Steps Women Can Take To a Secure Retirement

Women are not facing the the battle for better pensions alone.

Lawmakers and others are looking for ways to improve the pension system. But women still need to focus on "preparation and personal responsibility," says Teresa Heinz, chair of the Heinz Family Philanthropies, which supports efforts to educate women about pensions.

"Whether married or single, whether working in or outside the home, every woman must assume responsibility for understanding the decisions that could influence her financial future," Ms. Heinz says. Here are some tips from experts on how to do this:

Find out what you've got

*Ask for pensions. Many small-business owners, for example, report that people never ask them for pensions so they don't think they're wanted, says Cindy Hounsell, director of the Women's Pension Project at the Pension Rights Center in Washington.

*If your company does offer a pension plan, find out if you are included and how long it will take for you to be vested - qualified to get benefits. If you have already qualified, see what your monthly retirement benefit is so far. Also, Ms. Hounsell says, be sure you keep records of pensions at all jobs in which you were vested.

*Check to see what the current amount of Social Security you qualify for is. Call (800-772-1213) to request an "earnings and benefit estimate statement." You will need to fill out and return a form before your benefit can be computed.

Save on your own

*Invest in a 401(k) plan, if your company offers one. Retirement income is sometimes called a "three-legged stool," which includes Social Security, pension, and private savings, says Frances Leonard, a lawyer and author of books on women and money. This can be difficult for women in low-paying jobs. Still, it is important to try to invest.

Vesting is also an issue with some 401(k) plans, Hounsell notes. While you can start investing your own money fairly quickly, some companies that provide 401(k)s will not offer matching contributions to your account until you have been employed there for some time. The average time it takes to be vested for a traditional pension plan is five years; some 401(k)s can take that long as well.

*Save in a tax-sheltered individual retirement account (IRA). This is an option for women who are not employed or whose employers do not offer traditional pensions or 401(k)-style plans. If you are working, you can contribute up to $2,000 in a given year. If you are married, you and your spouse can open separate accounts. A nonworking spouse can put $250 a year in an IRA.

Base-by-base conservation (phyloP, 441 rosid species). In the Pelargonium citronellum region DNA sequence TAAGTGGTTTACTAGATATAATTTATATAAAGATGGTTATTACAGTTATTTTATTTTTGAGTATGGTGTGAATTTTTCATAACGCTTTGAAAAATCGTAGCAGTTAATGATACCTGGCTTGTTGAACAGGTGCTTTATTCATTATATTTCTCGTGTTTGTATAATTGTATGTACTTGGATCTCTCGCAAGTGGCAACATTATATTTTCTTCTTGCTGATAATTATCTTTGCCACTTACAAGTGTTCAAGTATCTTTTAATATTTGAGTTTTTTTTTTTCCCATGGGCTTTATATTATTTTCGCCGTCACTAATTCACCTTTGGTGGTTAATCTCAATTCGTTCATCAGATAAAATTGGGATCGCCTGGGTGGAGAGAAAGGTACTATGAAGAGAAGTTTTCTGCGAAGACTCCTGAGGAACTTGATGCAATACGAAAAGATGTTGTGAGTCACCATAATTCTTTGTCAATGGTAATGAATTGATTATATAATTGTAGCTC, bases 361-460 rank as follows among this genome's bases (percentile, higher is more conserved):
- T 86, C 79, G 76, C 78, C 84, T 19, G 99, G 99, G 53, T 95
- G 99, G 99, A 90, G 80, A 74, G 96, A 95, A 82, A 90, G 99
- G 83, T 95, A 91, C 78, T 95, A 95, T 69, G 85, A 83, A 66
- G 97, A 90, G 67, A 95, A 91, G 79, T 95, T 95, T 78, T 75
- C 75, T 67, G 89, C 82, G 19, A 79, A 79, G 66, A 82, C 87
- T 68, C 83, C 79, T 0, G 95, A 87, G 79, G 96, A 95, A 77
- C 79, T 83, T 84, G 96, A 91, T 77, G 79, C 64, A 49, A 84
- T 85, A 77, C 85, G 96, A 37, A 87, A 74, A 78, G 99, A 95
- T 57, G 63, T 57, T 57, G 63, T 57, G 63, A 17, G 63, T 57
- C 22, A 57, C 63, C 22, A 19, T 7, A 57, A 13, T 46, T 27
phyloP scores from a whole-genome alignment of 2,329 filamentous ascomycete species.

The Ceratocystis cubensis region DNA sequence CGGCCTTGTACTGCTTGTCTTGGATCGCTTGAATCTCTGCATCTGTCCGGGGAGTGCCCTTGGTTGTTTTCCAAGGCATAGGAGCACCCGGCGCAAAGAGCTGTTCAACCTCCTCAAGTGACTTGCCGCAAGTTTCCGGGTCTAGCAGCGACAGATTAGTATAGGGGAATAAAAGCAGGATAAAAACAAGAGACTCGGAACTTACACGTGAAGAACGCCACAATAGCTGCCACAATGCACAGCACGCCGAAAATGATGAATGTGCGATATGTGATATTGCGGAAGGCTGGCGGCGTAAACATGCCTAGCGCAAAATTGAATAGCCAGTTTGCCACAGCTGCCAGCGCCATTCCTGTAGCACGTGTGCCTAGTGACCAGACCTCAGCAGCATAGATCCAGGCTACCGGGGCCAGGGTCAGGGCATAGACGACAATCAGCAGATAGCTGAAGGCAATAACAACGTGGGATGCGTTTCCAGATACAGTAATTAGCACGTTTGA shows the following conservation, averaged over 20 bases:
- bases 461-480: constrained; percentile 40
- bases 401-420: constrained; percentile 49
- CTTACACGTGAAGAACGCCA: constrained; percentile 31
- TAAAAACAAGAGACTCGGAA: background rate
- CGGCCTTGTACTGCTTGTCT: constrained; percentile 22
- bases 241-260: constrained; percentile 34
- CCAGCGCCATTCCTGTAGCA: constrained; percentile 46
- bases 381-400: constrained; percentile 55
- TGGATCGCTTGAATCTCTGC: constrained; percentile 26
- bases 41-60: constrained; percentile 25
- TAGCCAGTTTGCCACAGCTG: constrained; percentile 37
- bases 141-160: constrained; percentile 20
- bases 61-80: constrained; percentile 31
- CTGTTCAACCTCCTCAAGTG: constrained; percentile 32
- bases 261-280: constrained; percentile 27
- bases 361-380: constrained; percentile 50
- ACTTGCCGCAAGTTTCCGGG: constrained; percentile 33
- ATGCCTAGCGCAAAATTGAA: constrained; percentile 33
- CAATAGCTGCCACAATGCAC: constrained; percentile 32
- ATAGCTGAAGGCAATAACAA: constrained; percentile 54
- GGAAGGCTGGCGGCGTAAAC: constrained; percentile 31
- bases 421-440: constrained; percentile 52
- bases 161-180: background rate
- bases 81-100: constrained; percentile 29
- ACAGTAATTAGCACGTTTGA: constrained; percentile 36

Plan with your spouse

*Be aware of your husband's pension benefits and how they affect you - even if you are employed and have your own pension.

If your husband gets a pension from a private company, for example, you will usually have a legal right to a survivor benefit if he dies. If you waive that right, which, since a 1984 law, must now be done in writing, then your husband will get more money when he retires. But if he dies, you will not get any money at all. With the survivor benefit, you will get at least half the benefit he was receiving.

By law, spouses of federal employees must also give their approval before survivor rights are waived. State employees do not have this protection unless the state has passed a law to that effect.

*Plan carefully if your husband moves his money in a lump-sum out of a traditional pension plan; you will no longer automatically have a right to it under the pension laws.

This situation can arise if he changes jobs or elects to take his pension all at once when he retires. The rights you have to the private pension money through the survivor benefit will no longer apply once he moves the money to an IRA, for example. Even though you may be named as a beneficiary of the IRA, your husband could also leave some of the money to children or others, or remove it without your knowledge.

Couples should make financial choices together, say advocates, who note that marriage is also an "economic partnership" that often requires careful planning to make sure both spouses are provided for in retirement.

*Ask for pension benefits, or an equivalent asset, as part of a divorce settlement.

"For most couples ... the pension is their second-largest asset, the largest being the family house," write authors Karen Ferguson, director of the Pension Rights Center, and Kate Blackwell, in "The Pension Book" (Arcade). In 1984, private pension plans were required to honor state court orders that divide pension benefits in divorces.

Advocates note that splitting a pension in a divorce is complicated, so be sure you have an attorney who has knowledge of the procedure, or has access to someone who does.

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